Another good-bye, but this time a premature one

By Andrew J. Pridgen

I encountered Anton Yelchin at a q&a after the press and industry screening of a movie he starred in called “Like Crazy” at Sundance 2011.

A beanie’d kid with fair skin and light eyes was sitting next to me in the dark theater and when the lights went up he got up and walked toward the stage. Since there are a lot of beanie’d kids with fair skin and light eyes running around Park City, I didn’t think much of it until a person in a headset handed him a microphone and he started talking about his role in the film.

Yelchin and actress Felicity Jones (most notable for her portrayal of Jane Hawking in The Theory of Everything and the upcoming sidebar in the Star Wars canon, Rogue One: A Star Wars Story) were both in their early 20s then and the buzz around their mostly ad-libbed performances in the Drake Doremus, himself then a Sundance writer/director prodigy, film announced an arrival of sorts.

If Alvie and Annie beget Harry and Sally beget Lloyd and Diane — then Yelchin and Jones’s Jacob and Anna were the early twenty teens homage if not direct descendants of a fate so charming and real it must be what love looks like when we sleep.

The movie centers around English major Anna, who is slightly younger than her independent-femme-in-the-throes predecessors, and consequently throws herself at the laconic Jacob, a design major who ends up in her lit class to fulfill some liberal arts credits.

Anna, a British exchange student, leaves a charming/scary/lengthy/hastily crafted love note on Jacob’s windshield in a campus parking lot which results in a date. Doremus fills this first encounter with sweaty palmed authenticity. Both actors show the fragility of those first moments and — as we’re asked to reflect on our own love lives — showcases better than any film since those tenuous steps on the shaky bridge that traverses the roaring stream of potential.

How many dates would have gone differently if you didn’t catch that someone looking at you a certain way when they thought you weren’t looking? How many encounters end at the doorstep in awkward, lingering blabber not knowing when to go or how to make the move (or whether to or whether not to?) How many morning afters are ruined by seeing that same person, all charm, buzzed wit and fake swagger in the dark, now a creeping headache version of the person from the night before?

Jones and Yelchin mine all this territory in the first act — and almost immediately they are a pair worth rooting for.

The plot is a little thin. The pair spend a farewell weekend together in Southern California because her student visa is about to expire. She doesn’t want to go so she overstays, which is a no-no. They spend a montage summer walking around and laughing into one another’s shoulders, and when she finally does return home to London, she can’t come back.

She tries once, and when she does she’s picked up by airport immigration and put in one of those movie-interrogation rooms with a two-way mirror a table and a pair of chairs.

Five years on and some of the pair’s travails seem assailable. Why couldn’t they just Skype? Why couldn’t he go back there and live? And why, exactly, can’t they work things out with immigration?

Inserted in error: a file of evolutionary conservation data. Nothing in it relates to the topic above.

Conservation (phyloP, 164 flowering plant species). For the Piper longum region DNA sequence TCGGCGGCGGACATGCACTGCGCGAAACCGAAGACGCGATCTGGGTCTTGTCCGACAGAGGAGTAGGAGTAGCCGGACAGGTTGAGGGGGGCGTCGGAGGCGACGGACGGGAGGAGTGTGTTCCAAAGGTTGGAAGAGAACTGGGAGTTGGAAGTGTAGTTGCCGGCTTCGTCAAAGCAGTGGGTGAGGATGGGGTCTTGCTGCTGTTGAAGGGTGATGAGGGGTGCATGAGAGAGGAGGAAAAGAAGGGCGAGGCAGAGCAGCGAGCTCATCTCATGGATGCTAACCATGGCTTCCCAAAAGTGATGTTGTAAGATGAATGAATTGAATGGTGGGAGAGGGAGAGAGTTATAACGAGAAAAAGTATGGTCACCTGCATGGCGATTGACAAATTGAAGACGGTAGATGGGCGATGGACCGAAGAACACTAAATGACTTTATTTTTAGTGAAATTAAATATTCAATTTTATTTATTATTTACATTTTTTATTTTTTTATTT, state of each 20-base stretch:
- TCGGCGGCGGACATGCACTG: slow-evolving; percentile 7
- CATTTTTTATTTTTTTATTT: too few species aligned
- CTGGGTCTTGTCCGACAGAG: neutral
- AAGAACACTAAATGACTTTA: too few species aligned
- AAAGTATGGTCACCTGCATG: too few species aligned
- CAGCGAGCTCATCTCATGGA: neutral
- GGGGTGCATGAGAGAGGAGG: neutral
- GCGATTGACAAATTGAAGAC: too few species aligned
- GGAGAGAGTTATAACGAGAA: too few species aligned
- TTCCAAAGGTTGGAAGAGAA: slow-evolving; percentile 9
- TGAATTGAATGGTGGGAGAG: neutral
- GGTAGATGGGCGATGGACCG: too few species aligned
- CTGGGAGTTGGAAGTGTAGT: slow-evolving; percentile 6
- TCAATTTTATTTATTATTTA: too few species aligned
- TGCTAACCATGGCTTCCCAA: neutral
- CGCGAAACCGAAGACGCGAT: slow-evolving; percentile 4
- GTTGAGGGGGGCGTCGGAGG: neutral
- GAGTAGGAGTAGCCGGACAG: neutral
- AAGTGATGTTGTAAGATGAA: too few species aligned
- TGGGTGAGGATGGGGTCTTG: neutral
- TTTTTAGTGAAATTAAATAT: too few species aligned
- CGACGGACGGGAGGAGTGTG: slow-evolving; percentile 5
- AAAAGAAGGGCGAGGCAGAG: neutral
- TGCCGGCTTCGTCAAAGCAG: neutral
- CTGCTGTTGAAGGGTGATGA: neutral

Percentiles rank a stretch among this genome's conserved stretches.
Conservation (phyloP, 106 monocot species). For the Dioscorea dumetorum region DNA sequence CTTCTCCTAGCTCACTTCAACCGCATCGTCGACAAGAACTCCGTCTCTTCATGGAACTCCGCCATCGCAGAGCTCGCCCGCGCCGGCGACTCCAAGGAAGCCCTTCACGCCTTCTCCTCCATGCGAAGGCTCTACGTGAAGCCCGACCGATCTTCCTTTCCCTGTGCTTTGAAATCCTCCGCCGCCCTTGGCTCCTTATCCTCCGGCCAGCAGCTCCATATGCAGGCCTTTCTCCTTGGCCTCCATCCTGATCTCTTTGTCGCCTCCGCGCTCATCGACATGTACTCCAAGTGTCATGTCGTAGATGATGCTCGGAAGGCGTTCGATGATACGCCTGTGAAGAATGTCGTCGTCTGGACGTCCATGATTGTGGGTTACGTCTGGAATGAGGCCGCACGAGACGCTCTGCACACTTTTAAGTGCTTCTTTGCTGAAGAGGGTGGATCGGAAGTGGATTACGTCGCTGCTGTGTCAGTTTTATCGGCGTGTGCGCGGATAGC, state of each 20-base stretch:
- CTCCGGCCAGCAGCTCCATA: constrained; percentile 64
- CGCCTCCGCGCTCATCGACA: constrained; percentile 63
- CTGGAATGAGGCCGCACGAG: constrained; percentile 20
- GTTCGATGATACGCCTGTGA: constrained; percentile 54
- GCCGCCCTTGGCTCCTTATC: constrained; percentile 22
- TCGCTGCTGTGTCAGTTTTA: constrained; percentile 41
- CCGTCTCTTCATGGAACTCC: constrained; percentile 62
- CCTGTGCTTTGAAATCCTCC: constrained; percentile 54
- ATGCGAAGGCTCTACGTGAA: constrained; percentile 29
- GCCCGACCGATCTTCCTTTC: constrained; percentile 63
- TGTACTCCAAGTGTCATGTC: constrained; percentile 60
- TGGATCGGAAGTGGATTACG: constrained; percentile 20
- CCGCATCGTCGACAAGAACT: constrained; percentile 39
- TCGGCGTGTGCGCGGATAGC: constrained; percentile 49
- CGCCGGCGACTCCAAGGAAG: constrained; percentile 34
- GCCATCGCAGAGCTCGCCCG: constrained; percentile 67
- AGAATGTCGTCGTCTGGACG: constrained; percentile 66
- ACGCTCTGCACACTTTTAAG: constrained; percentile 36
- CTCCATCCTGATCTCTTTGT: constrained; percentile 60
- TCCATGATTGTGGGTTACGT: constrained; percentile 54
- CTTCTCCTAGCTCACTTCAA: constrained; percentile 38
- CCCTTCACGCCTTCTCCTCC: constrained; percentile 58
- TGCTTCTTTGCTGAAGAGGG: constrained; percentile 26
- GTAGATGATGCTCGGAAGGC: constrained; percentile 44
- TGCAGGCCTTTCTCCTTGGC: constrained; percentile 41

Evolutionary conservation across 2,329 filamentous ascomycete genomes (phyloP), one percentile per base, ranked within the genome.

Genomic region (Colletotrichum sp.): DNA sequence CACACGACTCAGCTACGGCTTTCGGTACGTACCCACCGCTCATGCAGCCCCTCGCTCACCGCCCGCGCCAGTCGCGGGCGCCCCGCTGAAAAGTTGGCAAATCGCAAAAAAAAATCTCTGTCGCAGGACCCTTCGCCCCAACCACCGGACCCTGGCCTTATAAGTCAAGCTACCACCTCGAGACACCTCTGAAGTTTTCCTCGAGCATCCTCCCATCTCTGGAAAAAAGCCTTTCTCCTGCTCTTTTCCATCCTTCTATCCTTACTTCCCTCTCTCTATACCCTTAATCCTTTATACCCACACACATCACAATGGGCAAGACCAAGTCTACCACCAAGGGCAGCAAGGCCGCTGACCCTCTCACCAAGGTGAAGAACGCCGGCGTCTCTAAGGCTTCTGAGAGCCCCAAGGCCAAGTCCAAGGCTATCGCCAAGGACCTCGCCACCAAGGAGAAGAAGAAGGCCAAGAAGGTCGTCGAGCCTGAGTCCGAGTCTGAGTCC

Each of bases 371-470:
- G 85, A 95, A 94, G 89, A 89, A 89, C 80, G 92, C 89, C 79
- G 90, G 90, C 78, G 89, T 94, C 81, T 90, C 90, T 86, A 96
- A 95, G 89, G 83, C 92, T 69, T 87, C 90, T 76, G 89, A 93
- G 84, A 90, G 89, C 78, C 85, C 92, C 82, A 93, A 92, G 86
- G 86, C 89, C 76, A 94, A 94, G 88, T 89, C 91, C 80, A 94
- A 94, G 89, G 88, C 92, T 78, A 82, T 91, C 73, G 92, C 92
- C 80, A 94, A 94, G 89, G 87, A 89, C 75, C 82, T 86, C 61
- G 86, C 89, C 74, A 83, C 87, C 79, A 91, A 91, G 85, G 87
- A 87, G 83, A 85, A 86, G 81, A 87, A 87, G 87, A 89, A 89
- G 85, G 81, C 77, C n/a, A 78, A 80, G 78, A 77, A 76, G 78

Jacob’s unwillingness to travel is answered by the fact that his startup chair design business (???) is booming in Santa Monica. Which is strange that any 22-year-old would find such immediate success — and if so, couldn’t replicate it overseas. Oh, then there’s a little matter that Jacob has already shacked up with another girl (Sam, played by a soon-to-be-super-famous Jennifer Lawrence who appears in Jacob’s idyllic loft space as if he’d mail ordered a model from the Anthropologie catalog to occupy his cool digs.) This is before we had fully come to know Lawrence, but as soon as she pops on the scene she basically takes over and you think, hey, not bad.

It’s a credit to Jones that she plays Anna so deftly that even when she scares up a beau of her own in Simon (Charlie Bewley), you believe that she’s still down to the last stitch committed to Jacob. For his part, Yelchin’s character — which is the lesser-formed of the pair — is played with sincerity and humor and, well, try to find any other male actor under 30 who can show that kind of care and insecurity and awkwardness and fragility…and remain genuine and likeable.

Yelchin, 27, was killed on Sunday in a freak accident where his SUV (a 2015 Jeep Grand Cherokee) rolled down the driveway and pinned him against the front gate’s brick wall of his Studio City home. It should be noted Chrysler, which builds the car, has recalled all 1.1 million of that year’s model because it is difficult for the driver to tell whether the gearbox is in park.

2016 has become the rapture in slow motion, or maybe we’re just losing our greatest hits. Rickman, Bowie, Haggard, Prince, Ali, Howe — the difference is Yelchin was shorted three or four decades of his best work. Though audiences will enjoy him in the forthcoming Star Trek Beyond, Rememory, Porto and Thoroughbred, it is a career cut down well before its prime.

“Like Crazy” went on to win the Sundance Film Festival’s Grand Jury Prize that year. By the time Yelchin sat back down next to me I was gathering my things. “Nice job,” I said.

“Thanks,” he straightened his scarf and I noticed his zitty forehead as he looked down at my notebook. “Write something nice.”